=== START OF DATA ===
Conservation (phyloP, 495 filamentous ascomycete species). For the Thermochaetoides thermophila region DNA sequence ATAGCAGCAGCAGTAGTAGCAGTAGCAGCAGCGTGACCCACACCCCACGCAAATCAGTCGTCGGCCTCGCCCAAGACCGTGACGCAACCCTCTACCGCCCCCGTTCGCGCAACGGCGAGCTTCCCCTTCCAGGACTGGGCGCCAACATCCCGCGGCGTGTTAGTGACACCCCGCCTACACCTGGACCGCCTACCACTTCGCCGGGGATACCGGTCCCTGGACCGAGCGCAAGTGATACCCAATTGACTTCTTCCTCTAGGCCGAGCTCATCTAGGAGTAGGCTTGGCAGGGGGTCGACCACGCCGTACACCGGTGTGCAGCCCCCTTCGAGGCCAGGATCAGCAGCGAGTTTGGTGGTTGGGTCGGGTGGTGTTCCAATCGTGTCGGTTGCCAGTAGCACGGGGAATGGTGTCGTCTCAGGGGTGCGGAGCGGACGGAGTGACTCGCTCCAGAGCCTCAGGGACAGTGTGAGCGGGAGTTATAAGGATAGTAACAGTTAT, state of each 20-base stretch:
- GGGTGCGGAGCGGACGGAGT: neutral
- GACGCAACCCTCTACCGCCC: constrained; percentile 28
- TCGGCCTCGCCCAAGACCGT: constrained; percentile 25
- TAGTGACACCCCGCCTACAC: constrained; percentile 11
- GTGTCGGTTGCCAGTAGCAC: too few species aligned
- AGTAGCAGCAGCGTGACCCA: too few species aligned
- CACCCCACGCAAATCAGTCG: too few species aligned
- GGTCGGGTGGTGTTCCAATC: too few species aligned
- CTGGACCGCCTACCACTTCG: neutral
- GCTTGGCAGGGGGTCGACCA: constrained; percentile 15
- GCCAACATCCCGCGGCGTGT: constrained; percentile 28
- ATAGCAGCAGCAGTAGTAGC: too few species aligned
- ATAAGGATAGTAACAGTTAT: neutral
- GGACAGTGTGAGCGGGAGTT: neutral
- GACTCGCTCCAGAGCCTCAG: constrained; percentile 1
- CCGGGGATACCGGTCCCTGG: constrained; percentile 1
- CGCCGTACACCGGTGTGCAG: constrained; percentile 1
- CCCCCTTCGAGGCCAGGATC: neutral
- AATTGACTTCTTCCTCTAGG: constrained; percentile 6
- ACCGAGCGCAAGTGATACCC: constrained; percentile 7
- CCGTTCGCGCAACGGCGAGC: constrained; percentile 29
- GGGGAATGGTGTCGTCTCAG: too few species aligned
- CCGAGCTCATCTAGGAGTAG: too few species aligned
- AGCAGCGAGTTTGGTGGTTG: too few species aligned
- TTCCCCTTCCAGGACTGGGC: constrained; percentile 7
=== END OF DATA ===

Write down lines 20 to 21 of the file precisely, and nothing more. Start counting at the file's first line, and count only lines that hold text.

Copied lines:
- AATTGACTTCTTCCTCTAGG: constrained; percentile 6
- ACCGAGCGCAAGTGATACCC: constrained; percentile 7